Man allows Humboldt Tentacle hit for experiment

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They paid me to do it, and I let the squid go un-harmed.

NOTE: Check out the change in color in the squid as his tentacle "tastes" the skin of his arm. Looks like there is some type of toxic bacteria also because there was a pretty severe skin reaction afterwords.

http://www.youtube.com/watch?v=GhEean1DCJU

I dont know why this link does now work. If you go onto youtube and search for

guinea pig sea creatures it is part 3

part 4 is in the water with armor.

for your viewing enjoyment......:bonk:

GTB
www.squiddiving.com
 
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dwhatley;114181 said:
Dale,
Strawberry Jam is OFF my condiment list from here on out!

Sounds overdramatic on the show:yuck:

I assure you that the guy on the show Ryan Stock is a real stuntman that can take pain few I have seen. When he asks for the down side you have to give him a worst case, or he will do it.:shock:
 

monty

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Yeah, I think next time you should rinse with peroxide instead of just water. I wonder if there's actually some venom in the sucker rings... that would be interesting... maybe keeping meat tenderizer on hand would be a good idea, too.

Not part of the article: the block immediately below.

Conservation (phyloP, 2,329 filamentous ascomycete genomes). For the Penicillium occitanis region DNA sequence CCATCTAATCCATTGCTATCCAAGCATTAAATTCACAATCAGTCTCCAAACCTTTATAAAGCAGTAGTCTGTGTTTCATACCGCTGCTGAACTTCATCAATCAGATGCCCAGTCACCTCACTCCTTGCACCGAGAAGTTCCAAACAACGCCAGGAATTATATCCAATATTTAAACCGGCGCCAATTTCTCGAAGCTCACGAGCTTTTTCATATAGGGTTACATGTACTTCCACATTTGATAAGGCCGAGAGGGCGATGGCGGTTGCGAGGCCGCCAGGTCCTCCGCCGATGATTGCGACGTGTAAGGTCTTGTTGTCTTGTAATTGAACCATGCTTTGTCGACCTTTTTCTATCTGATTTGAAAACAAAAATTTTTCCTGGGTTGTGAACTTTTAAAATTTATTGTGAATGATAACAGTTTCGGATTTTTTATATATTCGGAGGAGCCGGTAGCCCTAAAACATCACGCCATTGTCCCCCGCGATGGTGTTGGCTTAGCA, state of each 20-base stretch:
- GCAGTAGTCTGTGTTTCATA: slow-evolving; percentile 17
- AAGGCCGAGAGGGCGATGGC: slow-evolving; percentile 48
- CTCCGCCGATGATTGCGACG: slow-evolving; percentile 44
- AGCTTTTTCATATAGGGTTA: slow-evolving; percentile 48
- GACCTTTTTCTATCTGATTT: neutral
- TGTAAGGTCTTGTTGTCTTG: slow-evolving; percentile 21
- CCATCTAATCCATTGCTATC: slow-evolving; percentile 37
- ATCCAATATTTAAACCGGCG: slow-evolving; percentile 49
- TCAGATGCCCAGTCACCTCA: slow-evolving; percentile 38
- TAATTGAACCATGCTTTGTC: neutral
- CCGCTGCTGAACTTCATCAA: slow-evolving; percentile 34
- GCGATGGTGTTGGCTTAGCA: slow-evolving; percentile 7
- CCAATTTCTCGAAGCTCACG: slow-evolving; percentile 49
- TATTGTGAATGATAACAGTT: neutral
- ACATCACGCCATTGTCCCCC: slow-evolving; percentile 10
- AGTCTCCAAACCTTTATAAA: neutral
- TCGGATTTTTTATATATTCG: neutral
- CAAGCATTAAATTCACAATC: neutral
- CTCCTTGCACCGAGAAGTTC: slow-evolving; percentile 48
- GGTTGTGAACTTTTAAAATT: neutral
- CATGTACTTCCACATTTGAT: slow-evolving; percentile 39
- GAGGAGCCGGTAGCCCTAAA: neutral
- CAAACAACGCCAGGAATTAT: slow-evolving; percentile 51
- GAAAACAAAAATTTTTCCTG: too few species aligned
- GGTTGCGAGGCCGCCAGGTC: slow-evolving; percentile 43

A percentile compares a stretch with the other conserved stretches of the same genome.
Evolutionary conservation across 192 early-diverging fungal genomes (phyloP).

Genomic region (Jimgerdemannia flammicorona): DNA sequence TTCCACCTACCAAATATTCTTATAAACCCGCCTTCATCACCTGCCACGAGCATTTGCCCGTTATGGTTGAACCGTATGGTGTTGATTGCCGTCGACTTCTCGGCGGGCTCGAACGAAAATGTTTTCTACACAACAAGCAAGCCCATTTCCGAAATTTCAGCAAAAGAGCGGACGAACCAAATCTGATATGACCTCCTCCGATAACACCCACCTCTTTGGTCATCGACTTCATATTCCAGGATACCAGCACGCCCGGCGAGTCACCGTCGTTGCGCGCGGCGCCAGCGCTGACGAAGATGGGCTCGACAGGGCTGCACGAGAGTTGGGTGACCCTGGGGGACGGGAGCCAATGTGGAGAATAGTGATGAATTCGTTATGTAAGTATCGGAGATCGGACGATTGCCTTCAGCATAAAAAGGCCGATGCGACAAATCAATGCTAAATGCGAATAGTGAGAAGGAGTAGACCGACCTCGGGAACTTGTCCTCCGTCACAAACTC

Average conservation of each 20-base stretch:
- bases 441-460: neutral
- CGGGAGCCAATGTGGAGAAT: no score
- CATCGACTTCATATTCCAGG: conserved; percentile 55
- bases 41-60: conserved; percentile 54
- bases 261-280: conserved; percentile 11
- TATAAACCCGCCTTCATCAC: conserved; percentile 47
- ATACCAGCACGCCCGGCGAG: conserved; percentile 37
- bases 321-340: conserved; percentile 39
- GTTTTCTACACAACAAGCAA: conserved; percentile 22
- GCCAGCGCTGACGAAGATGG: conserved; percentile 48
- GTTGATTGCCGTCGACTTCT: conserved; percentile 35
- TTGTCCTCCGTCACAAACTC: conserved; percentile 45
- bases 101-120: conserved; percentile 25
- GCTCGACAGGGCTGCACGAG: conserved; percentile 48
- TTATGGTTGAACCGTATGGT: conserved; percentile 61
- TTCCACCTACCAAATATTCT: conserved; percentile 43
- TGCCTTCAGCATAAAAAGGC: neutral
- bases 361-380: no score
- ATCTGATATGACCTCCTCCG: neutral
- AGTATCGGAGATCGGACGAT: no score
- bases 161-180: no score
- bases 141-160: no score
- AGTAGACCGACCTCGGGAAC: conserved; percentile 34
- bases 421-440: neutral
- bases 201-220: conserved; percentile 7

You & Scott & the rest of your crew haven't swollen up like that from other sucker-ring cuts, have you? Although I expect it happens most often underwater, so it gets rinsed pretty fast. I'm thinking that some sort of fast-acting toxin in the suckers could help weaken or immobilize smaller prey like fish... maybe the squids get some sort of symbiotic bacteria in the suction chamber of the sucker... it would be interesting to swab that and see if something could be cultured...
 
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Geez... you guys have some serious BALLS. That mark did look like a jellyfish attack, or a weird tattoo. That was like watching a clip of "Jackass", but without the idiocy. Glad I can vicariously enjoy things of this nature via the WWW.